The other creature made not even a passing attempt at humanity. If it had remained still, Sarah would have taken it for a small tree, leafless and dying. It’s bark was gray and much cracked, it’s limbs were spindly and long. Two knots near the center of the trunk just above a small declivity gave it the impression of a horrible sort of face. When that declivity widened and opened, Sarah realized it was a face after all, which naturally only made things worse. Trees are not supposed to have faces, Sarah was absolutely certain of that.
The little bald man bared his teeth at Sarah, and it was all she could do not to faint. His teeth were sharp like those of a cat, but there were dozens of them it seemed.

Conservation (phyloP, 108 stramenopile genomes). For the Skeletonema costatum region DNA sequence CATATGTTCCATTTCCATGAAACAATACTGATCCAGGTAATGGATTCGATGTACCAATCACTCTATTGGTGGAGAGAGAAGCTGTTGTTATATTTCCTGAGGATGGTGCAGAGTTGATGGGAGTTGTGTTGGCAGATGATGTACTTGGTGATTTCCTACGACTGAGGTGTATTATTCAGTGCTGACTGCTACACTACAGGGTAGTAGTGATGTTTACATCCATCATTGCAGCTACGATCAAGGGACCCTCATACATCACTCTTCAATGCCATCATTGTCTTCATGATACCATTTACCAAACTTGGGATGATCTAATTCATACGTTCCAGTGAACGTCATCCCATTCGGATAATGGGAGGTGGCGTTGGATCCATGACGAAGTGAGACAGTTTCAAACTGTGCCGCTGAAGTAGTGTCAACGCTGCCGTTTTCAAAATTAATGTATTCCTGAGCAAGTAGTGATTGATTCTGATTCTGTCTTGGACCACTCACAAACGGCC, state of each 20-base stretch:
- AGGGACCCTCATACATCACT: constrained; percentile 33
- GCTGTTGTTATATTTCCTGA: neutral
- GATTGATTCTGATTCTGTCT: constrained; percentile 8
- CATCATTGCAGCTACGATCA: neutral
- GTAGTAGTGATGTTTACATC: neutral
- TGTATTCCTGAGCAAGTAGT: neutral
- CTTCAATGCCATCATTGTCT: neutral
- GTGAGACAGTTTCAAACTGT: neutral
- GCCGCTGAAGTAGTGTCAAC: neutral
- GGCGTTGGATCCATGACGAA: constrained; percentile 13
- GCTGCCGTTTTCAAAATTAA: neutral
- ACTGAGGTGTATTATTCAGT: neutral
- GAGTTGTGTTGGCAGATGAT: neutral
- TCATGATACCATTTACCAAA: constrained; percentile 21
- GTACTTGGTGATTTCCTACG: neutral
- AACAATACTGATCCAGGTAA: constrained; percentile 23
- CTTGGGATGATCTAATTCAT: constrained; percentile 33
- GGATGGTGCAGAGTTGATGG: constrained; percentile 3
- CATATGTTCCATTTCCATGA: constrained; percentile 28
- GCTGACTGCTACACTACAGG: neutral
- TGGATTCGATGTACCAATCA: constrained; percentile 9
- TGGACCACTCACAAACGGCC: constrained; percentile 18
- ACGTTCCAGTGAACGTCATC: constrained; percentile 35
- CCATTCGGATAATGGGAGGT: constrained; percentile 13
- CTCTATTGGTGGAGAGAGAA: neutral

A voice issued from the mouth-slit of the tree-thing, and Sarah’s mind rebelled against imagining that it actually came from the creature despite the evidence of her eyes and ears. “I ken ye hap sceered th’ lass, Scabber me bain.”
“Aye, t’would appear t’be th’case,” the grotesque dwarf replied. “Sorry, m’girl, I dinnae mean ta. We were jus’ curious ‘ow ye came ta be here in the Underland, is all. We’ll not hurt you, we just want to talk.”
Sarah took a deep breath and let it out slowly, a trick she learned from practicing in the yard to calm herself when things were going poorly or she was having a hard time learning a new technique. It worked as well in this dirt cave as it did in the mud of her father’s training ring, and if her mind did not stop gibbering and trying to crawl out of the back of her head to hide, at least it did so quietly enough that she could think. She noticed that the longer these two remarkable creatures spoke, the better she could understand them. She was not sure why this should be and resolved to attempt to puzzle it out later when she had time alone. More pressingly, the creatures seemed to expect a response, and so she composed herself to give them one.